Monday, November 4, 2013
I support crowdfunded securities offerings, but I have criticized the crowdfunding exemption in the JOBS Act. I won’t repeat those criticisms here, but, after wading through the 585-page SEC rules proposal, I am happy to report that some (but not all) of the proposed rules would significantly improve the exemption.
1. The proposed rules clear up the statutory ambiguities relating to investment limits and the amount of the offering
Title III of the JOBS Act includes a number of ambiguities relating to the investment limits and the amount of the offering. The proposed rules clear up those ambiguities. I have already discussed this aspect of the proposed rules and won’t repeat that discussion here.
2. Both issuers and intermediaries can rely on information provided by investors to determine if the investment limits are met.
The amount that an investor may invest in a crowdfunded offering depends on that investor’s net worth and annual income and also on how much that investor has already invested in section 4(a)(6) offerings in the last 12 months. I have argued that crowdfunding issuers and intermediaries should not be required to verify these numbers--that investors should be able to self-certify.
I am happy to report that the SEC’s proposal recognizes the substantial burden that verification would impose and allows both issuers and crowdfunding intermediaries to rely on the number furnished by investors.
Proposed Rule 303(b)(1) allows crowdfunding intermediaries to rely on an investor’s representations as to net worth, annual income, and previous investments unless the intermediary has reason to question the reliability of the investor’s representations. And Instruction 3 to proposed Rule 100(a)(2) allows the issuer to rely on the intermediary to ensure that investors don’t violate the limits, unless the issuer knows an investor is exceeding the limit.
3. The proposed rules include a “substantial compliance” rule that preserves the exemption in spite of immaterial violations.
The crowdfunding exemption’s requirements are detailed and extensive, and the availability of the exemption is conditioned on the issuer’s and intermediary’s compliance with all of those requirements. Most crowdfunding issuers will be relatively inexperienced small businesses and often won’t have sophisticated securities counsel, so violations are likely. The exemption could be lost due to a relatively minor technical violation of the exemption’s requirements.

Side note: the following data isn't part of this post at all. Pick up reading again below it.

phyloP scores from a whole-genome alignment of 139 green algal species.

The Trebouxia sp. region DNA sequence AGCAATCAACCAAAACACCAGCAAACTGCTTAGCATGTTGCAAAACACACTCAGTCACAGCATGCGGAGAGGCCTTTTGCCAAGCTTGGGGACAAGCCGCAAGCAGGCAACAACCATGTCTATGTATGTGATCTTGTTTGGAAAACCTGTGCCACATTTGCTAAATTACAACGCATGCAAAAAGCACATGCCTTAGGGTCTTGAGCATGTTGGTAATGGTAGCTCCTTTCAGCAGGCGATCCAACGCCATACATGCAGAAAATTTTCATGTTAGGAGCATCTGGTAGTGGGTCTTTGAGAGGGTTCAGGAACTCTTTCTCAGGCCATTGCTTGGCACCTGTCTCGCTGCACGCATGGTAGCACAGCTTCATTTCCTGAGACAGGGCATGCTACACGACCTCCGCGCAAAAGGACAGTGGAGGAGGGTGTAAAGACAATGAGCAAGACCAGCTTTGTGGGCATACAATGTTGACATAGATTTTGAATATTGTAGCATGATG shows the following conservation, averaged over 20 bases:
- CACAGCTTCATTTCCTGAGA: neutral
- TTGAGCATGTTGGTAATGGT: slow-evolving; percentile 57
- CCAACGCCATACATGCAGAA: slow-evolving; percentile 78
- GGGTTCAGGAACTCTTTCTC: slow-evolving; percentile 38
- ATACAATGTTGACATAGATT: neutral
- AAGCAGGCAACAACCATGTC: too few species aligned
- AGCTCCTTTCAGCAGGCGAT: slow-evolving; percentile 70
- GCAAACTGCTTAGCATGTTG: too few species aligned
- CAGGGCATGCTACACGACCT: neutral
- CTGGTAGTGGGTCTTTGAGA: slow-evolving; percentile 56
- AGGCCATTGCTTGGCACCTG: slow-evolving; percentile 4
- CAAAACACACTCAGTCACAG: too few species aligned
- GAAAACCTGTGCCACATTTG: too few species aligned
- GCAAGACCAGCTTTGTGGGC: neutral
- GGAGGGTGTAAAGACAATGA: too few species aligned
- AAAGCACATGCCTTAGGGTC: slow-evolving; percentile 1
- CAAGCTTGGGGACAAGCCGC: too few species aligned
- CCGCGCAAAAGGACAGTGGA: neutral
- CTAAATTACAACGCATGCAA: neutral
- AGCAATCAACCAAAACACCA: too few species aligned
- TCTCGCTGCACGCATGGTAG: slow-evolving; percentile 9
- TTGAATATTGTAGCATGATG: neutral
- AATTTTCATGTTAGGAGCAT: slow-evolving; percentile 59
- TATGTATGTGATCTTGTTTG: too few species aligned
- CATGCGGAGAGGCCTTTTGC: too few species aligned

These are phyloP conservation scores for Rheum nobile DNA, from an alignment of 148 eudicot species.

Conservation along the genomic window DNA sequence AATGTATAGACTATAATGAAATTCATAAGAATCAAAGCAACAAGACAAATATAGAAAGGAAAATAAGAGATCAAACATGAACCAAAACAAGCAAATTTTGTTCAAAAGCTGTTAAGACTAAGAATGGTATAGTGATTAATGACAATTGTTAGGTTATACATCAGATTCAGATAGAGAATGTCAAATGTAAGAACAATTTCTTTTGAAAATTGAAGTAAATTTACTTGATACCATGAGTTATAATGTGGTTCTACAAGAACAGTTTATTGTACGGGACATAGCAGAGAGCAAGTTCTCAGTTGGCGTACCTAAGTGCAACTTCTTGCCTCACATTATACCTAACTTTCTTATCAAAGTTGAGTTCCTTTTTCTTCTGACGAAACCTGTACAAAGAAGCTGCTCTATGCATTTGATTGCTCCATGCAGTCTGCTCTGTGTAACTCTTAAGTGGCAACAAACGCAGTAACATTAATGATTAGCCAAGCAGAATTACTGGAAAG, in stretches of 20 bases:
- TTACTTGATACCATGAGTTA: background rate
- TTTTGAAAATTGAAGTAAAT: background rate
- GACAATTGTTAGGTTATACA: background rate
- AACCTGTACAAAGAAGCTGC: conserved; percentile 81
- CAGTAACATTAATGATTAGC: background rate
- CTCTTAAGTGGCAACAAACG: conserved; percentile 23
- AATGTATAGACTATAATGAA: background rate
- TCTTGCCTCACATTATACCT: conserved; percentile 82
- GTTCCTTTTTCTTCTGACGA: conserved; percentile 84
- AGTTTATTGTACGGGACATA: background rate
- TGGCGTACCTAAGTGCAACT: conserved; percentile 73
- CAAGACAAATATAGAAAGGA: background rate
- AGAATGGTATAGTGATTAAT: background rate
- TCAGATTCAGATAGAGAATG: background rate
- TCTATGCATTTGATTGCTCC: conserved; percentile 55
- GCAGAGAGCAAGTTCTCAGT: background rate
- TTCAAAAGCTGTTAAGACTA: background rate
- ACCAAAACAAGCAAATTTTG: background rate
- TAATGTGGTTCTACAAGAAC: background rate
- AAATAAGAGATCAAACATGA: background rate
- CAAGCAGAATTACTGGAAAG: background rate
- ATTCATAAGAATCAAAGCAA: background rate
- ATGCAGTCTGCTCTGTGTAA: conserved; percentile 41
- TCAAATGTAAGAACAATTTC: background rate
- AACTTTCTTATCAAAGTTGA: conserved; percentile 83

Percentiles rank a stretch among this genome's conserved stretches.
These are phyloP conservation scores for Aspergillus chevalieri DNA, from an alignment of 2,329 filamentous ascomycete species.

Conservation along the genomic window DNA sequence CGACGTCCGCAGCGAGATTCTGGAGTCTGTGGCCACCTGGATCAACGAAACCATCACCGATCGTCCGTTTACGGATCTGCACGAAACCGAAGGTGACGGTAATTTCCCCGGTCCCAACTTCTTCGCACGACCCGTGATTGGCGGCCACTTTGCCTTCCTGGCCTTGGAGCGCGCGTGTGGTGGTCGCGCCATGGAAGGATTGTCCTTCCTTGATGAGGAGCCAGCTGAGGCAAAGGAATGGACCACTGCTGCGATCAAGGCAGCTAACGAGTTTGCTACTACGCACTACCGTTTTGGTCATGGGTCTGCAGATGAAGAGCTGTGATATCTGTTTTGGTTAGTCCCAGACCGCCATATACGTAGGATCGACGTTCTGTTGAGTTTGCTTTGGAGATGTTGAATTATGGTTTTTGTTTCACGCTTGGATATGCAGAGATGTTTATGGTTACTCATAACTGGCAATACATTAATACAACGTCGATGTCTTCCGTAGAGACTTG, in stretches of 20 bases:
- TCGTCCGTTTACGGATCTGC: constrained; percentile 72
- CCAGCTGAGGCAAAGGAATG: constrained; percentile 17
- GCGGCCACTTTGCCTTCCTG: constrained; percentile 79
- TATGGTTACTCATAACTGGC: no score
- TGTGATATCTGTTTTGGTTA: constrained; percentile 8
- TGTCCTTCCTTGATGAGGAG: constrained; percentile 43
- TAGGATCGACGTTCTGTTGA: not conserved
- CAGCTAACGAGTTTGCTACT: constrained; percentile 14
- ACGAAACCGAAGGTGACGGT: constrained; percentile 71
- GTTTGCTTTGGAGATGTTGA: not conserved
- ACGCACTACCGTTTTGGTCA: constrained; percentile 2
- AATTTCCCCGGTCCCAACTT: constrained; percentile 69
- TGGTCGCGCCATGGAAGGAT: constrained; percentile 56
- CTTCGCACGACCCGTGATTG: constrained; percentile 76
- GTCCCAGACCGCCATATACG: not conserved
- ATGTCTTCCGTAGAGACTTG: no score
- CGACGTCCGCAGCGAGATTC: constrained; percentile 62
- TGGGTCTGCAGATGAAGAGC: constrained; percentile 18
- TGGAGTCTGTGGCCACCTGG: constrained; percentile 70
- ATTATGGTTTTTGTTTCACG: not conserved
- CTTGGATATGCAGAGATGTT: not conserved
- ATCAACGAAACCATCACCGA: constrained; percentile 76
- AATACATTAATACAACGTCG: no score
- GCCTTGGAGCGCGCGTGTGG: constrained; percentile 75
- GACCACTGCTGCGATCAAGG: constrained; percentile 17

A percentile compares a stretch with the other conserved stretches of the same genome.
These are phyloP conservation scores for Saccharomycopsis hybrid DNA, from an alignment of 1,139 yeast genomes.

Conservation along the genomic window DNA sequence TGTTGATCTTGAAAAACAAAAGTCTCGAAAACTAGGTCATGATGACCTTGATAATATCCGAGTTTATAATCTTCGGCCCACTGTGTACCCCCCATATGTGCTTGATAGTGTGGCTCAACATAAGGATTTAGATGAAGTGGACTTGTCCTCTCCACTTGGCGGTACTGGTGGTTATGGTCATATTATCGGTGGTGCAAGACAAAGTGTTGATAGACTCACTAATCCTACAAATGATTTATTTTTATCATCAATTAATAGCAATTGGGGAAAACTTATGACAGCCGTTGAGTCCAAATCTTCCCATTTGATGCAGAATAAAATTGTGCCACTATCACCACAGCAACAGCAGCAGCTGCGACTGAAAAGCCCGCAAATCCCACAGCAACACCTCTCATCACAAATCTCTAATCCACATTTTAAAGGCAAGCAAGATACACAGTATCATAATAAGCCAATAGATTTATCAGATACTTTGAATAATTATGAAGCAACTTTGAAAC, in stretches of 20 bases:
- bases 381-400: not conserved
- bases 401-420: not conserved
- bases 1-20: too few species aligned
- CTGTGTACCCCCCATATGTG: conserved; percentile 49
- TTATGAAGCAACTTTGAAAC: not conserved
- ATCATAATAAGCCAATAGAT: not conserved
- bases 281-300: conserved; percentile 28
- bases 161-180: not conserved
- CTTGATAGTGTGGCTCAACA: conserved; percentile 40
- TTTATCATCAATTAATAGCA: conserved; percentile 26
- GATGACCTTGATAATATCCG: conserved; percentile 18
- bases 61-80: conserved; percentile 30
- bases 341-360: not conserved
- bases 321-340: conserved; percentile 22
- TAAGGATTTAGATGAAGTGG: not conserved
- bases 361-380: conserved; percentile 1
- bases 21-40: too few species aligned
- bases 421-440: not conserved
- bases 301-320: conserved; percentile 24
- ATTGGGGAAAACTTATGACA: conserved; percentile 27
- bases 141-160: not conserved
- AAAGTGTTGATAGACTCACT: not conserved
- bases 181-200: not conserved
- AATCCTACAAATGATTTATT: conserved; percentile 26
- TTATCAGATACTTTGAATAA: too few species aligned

The SEC solved this problem in Regulation D by adding a “substantial compliance” rule, Rule 508, that sometimes preserves the Regulation D exemptions even when issuers are not in full compliance.
The SEC has included a similar rule in the proposed crowdfunding rules. Proposed Rule 502 provides that a failure to comply with a requirement of the exemption will not result in loss of the exemption as to a particular investor if the issuer shows:
(1) The failure to comply was insignificant with respect to the offering as a whole;
(2) The issuer made a good faith and reasonable attempt to comply with all of the exemption’s requirements; and
(3) If it was the intermediary who failed to comply, the issuer was unaware of the noncompliance or the noncompliance was solely in offerings other than the issuer’s.
4. The proposed rules require the intermediary to provide communications channels for issuers and investors.
As I have discussed elsewhere, the statutory exemption
omits a crucial element of crowdfunding—an open, public communications channel allowing potential investors to communicate with the issuer and each other. Openness of this sort would allow crowdfunding sites to take advantage of “the wisdom of crowds,” the idea that “even if most of the people within a group are not especially well-informed or rational . . . [the group] can still reach a collectively wise decision.” Open communication channels can help protect investors from both fraud and poor investment decisions by allowing members of the public to share knowledge about particular entrepreneurs, businesses, or investment risks. Open communication channels also allow investors to monitor the enterprise better after the investment is made. [C. Steven Bradford, The New Federal Crowdfunding Exemption: Promise Unfulfilled, 40 SEC. REG. L. J. 195 (2012)]
(For more on why I think open communications channels are a good idea, see here, at pp. 134-136.)
Proposed Rule 303(c) requires crowdfunding platforms to provide “communication channels by which persons can communicate with one another and with representatives of the issuer about offerings made available on the intermediary’s platform.” Those communications channels must be accessible by the general public, although only investors who have opened an account with the crowdfunding platform may post.